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Is This 1948 Penny - George VI Struck Over 1944 Planchet?

 
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Valued Member

Indonesia
130 Posts
 Posted 06/09/2023  05:28 am Show Profile   Bookmark this topic Add Solo to your friends list Get a Link to this Message
Dear all member Coin Community Forum,

I've just found this Penny King George VI about a month ago.

Need advices from all members, is this Penny King George VI is struck using 1944 Penny King George VI planchet or this is just PMD?

I've tried to overlaying thing using 1944 image.

My great appreciation for any thought and assesment.

Regard,
Gie Gie

Here is some image of her with and without overlaying:

Obverse:


Reverse:


With and without Overlay image:

Pillar of the Community
United States
782 Posts
 Posted 06/09/2023  09:50 am  Show Profile   Bookmark this reply Add publius to your friends list Get a Link to this Reply
I guess it's not obvious to me what you think might be going on here. A 1944 half-penny planchet should not be different in any visible way from a 1948 planchet. Now, if what you mean is an overstrike, 1948 half-penny struck on a finished 1944 half-penny, it seems almost inconceivable to me that the orientation should be the same. We would expect the overstrike to be rotated with respect to the host coin.
Pillar of the Community
Australia
3587 Posts
 Posted 06/09/2023  10:13 am  Show Profile   Bookmark this reply Add gxseries to your friends list Get a Link to this Reply
I think you meant overdate.

Unlikely but who knows...
My partial coin collection http://www.omnicoin.com/collection/gxseries

My numismatics articles and collection: http://www.gxseries.com/numis/numis_index.htm Regularly updated at least once a month.
Valued Member
Topic Starter
Indonesia
130 Posts
 Posted 06/09/2023  11:12 am  Show Profile   Bookmark this reply Add Solo to your friends list Get a Link to this Reply

Quote:
I guess it's not obvious to me what you think might be going on here. A 1944 half-penny planchet should not be different in any visible way from a 1948 planchet. Now, if what you mean is an overstrike, 1948 half-penny struck on a finished 1944 half-penny, it seems almost inconceivable to me that the orientation should be the same. We would expect the overstrike to be rotated with respect to the host coin.


Thank you for your assessment @publius.
I don't know what exactly the right term for this.

Still have learn and much reading.

What I'm trying to say is, this 1948 is using 1944 planchet.


I quoted this from Australia site.


Quote:
In the context of mint practices in the early part of the twentieth century there were four distinct methods whereby a coin may have been struck bearing the impression of an earlier date:

* Re-dating of an existing derivative master die or punch.
* Use of different working punches in the preparation of a die,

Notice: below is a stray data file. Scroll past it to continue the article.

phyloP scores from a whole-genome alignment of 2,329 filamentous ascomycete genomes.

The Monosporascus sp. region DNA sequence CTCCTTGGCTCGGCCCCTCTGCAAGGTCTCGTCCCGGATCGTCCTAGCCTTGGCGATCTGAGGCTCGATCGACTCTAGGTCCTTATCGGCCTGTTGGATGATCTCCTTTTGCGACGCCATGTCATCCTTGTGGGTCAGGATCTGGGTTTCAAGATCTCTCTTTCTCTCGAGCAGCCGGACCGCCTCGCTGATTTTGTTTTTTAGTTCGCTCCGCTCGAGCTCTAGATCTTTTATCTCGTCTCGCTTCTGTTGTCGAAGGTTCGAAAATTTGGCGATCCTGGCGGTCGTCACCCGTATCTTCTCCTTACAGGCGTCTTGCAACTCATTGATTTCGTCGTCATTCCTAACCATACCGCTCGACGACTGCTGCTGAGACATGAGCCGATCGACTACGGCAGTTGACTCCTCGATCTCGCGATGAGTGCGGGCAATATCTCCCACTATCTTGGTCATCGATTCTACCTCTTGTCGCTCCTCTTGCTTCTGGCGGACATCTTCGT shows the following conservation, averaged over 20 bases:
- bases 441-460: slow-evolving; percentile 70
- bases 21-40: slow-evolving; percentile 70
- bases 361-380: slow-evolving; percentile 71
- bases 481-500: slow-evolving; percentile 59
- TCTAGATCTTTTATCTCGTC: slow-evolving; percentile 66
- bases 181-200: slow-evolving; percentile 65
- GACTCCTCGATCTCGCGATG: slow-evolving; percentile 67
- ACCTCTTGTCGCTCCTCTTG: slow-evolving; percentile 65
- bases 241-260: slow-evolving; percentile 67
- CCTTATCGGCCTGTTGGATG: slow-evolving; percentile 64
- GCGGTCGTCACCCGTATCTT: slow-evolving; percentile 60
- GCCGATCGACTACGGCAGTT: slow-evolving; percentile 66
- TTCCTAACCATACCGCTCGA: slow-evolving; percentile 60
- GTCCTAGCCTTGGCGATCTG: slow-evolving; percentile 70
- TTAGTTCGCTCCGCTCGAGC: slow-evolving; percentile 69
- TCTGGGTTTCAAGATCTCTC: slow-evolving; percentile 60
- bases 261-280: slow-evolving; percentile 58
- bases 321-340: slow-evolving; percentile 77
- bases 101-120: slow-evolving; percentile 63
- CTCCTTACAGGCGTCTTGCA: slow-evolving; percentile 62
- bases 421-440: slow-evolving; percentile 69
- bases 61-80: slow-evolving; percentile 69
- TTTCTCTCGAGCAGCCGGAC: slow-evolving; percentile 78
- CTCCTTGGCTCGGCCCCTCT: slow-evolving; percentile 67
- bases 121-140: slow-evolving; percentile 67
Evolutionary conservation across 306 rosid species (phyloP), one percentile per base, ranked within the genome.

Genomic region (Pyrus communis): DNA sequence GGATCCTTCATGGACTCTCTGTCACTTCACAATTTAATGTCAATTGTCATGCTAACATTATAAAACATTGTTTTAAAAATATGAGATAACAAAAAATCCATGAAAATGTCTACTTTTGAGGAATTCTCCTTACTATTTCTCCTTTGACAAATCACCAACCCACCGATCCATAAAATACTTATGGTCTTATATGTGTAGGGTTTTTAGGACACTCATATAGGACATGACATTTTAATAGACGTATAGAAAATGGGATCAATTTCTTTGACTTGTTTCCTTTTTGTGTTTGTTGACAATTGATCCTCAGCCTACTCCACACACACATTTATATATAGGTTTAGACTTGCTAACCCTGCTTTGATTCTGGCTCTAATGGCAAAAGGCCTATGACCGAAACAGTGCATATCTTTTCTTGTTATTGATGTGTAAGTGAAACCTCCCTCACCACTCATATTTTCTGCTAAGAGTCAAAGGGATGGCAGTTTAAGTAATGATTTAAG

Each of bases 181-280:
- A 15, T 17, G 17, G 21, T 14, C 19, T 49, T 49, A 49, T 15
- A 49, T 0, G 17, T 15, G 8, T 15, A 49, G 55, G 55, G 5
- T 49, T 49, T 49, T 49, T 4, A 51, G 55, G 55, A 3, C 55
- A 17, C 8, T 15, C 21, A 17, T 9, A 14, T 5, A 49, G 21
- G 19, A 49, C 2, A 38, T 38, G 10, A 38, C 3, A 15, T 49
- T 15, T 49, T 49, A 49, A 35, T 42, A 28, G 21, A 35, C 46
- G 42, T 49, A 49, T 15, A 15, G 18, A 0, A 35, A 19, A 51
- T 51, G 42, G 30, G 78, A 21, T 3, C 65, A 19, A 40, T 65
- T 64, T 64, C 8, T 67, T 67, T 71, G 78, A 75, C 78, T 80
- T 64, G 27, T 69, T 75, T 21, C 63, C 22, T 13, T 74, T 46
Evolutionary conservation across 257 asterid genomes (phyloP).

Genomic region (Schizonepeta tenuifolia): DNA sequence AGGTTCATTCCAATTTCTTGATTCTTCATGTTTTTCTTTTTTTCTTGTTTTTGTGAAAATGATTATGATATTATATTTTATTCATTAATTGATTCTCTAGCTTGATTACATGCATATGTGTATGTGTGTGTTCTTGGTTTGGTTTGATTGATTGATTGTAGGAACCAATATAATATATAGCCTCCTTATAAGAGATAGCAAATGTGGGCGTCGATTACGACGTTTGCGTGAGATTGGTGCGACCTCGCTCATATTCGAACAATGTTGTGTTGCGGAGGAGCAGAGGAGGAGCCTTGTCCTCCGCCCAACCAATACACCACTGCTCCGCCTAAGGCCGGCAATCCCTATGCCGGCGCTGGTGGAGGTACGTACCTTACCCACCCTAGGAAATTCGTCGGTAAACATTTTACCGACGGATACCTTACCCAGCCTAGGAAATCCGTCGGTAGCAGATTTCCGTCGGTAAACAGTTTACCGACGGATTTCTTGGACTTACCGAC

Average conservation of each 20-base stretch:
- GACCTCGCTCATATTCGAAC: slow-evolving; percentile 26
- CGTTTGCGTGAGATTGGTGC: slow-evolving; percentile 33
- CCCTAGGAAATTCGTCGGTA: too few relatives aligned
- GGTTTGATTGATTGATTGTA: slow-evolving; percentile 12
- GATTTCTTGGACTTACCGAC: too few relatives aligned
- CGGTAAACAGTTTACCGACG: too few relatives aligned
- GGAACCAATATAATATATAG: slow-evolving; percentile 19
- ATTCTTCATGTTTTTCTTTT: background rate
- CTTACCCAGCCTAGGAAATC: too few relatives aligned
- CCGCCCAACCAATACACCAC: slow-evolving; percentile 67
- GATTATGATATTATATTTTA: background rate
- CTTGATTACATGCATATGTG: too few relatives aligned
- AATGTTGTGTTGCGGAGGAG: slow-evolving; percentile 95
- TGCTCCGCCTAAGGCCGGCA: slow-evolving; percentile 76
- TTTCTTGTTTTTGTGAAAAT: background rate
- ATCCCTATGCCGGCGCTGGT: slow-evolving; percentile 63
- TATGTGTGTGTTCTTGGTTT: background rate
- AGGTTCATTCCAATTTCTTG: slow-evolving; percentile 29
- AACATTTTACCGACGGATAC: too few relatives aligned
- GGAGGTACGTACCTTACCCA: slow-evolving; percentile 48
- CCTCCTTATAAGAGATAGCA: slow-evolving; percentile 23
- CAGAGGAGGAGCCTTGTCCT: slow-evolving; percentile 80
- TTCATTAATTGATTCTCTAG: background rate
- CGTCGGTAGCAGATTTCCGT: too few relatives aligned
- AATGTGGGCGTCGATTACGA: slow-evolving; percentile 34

* Directly punching a numeral onto a previously prepared (working) die.

Re-dating of an existing derivative master die or punch:

There were two common methods for producing dies for a given date. From 1910 until the early twenties the usual practice was to use partially-dated working punches to press working dies onto which the remaining date numerals were added by hand. As the need for coins grew and annual mintages increased, this became tiresome and it was more expedient to produce a fully-dated derivative master die and make fully-dated working punches from that. We can see the effects of this change from the disappearance of variations in the position of date numerals after about 1922.

Suppose, for example, that in late 1921 the Melbourne Mint staff decided to produce a reverse die for a 1922 threepence. At that time the master tools were all held at The Royal Mint at Tower Hill in London but the Melbourne branch had a hobbing press which was used to produce working dies for the minting of sovereigns and half-sovereigns so it certainly had the means to accomplish the task. The steps would have been something like this:

* Make a punch from a (fresh) 1921 working die.
* Grind off the last digit, yielding a 192_ punch.
* Make a 192_ die from the partial-date punch.
* Engrave a 2 in the final position of the date.


But in this case, I've found a lot of traces from 1944 half penny was used to struck this 1948 half penny. Although some of them only leaving a small marks.

Please correct me if I'm wrong.

Have a good day @publius

Regards,
Solo


Valued Member
Topic Starter
Indonesia
130 Posts
 Posted 06/09/2023  11:18 am  Show Profile   Bookmark this reply Add Solo to your friends list Get a Link to this Reply

Quote:
I think you meant overdate.

Unlikely but who knows...


Thank you @gxseries

I don't know which the correct term for this.

But, in this case I think this is only the reverse that have change.

Have a good day @gxseries

Regards,
Solo
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